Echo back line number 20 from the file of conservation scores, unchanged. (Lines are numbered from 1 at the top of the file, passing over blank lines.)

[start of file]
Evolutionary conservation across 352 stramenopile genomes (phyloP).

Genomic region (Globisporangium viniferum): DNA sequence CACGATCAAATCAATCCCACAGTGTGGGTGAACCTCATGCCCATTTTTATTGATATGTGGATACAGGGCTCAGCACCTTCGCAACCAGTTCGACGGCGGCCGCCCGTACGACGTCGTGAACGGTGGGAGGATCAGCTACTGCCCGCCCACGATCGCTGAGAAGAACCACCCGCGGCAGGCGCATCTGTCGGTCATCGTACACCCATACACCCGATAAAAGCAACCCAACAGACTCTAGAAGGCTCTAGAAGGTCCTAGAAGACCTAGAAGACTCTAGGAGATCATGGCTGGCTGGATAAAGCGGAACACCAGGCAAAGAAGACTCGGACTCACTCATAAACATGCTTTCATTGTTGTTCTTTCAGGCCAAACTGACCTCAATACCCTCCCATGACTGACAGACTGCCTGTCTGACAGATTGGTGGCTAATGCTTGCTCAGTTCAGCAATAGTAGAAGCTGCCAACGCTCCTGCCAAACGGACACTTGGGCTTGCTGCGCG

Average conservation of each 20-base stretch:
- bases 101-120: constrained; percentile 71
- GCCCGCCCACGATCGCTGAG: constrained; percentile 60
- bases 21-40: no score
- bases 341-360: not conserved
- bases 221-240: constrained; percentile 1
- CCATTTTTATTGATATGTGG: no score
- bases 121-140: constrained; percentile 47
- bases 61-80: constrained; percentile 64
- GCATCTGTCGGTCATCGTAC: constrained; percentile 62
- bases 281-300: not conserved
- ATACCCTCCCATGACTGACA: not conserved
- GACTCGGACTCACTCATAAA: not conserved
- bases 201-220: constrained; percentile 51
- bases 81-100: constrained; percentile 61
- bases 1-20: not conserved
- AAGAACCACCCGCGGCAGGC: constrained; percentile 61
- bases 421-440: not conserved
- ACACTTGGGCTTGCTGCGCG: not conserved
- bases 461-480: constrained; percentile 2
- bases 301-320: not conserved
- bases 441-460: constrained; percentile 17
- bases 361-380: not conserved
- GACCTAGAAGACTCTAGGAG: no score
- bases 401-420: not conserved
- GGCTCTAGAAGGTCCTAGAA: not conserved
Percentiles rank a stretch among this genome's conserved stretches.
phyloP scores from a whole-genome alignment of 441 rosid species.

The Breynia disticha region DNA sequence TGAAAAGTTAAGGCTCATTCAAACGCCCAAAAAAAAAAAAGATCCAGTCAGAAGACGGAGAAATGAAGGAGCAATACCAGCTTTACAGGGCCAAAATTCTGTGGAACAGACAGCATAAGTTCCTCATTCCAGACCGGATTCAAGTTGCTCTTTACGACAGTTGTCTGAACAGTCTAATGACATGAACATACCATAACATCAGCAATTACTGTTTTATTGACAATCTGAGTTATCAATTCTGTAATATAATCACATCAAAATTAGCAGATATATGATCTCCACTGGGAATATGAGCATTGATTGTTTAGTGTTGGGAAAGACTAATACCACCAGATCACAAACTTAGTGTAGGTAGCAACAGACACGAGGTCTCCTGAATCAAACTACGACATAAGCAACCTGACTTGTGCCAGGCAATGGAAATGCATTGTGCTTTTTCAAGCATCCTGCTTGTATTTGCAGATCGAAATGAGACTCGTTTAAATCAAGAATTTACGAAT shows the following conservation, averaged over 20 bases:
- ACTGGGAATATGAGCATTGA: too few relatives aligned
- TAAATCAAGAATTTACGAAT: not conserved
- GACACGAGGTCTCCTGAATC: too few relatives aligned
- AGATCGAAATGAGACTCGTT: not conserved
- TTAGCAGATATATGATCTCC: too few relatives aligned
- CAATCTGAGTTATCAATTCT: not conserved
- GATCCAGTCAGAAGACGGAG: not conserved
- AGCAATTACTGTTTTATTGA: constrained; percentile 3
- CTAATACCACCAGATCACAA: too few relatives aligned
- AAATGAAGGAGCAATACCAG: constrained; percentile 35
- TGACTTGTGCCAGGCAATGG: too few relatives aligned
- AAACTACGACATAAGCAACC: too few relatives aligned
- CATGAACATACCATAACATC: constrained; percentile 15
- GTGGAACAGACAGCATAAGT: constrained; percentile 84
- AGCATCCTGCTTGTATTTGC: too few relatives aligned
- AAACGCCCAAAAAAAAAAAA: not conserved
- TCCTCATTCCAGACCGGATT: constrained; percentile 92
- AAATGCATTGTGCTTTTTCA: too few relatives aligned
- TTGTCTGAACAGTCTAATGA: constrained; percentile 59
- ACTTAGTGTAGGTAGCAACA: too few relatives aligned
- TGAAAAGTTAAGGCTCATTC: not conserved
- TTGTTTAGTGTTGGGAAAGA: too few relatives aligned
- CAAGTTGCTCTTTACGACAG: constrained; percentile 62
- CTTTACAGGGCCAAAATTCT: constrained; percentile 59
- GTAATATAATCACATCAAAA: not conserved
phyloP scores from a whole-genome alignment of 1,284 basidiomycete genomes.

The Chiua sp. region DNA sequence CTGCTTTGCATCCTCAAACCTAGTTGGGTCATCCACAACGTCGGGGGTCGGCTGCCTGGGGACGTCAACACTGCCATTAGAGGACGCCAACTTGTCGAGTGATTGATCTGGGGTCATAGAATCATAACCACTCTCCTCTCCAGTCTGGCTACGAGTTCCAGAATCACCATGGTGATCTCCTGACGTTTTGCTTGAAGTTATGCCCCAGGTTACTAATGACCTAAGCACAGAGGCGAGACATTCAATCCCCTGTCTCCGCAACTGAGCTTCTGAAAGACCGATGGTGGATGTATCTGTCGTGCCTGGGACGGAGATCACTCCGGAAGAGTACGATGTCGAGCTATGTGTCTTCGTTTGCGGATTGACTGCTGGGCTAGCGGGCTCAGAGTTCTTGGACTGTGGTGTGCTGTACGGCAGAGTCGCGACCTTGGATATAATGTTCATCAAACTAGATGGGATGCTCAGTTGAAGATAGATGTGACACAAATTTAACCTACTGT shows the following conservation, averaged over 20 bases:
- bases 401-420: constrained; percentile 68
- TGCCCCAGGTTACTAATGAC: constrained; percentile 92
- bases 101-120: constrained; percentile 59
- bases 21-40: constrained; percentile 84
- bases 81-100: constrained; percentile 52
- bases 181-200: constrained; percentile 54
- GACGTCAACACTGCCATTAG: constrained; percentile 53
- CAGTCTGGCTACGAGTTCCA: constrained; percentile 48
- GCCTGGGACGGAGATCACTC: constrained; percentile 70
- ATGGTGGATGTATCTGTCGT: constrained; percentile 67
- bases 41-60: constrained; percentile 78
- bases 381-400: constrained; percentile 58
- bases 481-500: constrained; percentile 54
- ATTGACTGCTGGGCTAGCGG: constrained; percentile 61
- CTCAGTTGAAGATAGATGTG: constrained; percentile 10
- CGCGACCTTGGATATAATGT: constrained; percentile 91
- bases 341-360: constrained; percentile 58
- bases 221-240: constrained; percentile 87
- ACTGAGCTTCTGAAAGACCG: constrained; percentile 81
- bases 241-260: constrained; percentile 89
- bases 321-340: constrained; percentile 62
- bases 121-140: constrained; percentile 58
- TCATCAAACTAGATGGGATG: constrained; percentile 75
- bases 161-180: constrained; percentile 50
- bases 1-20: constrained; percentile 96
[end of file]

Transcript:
- bases 421-440: not conserved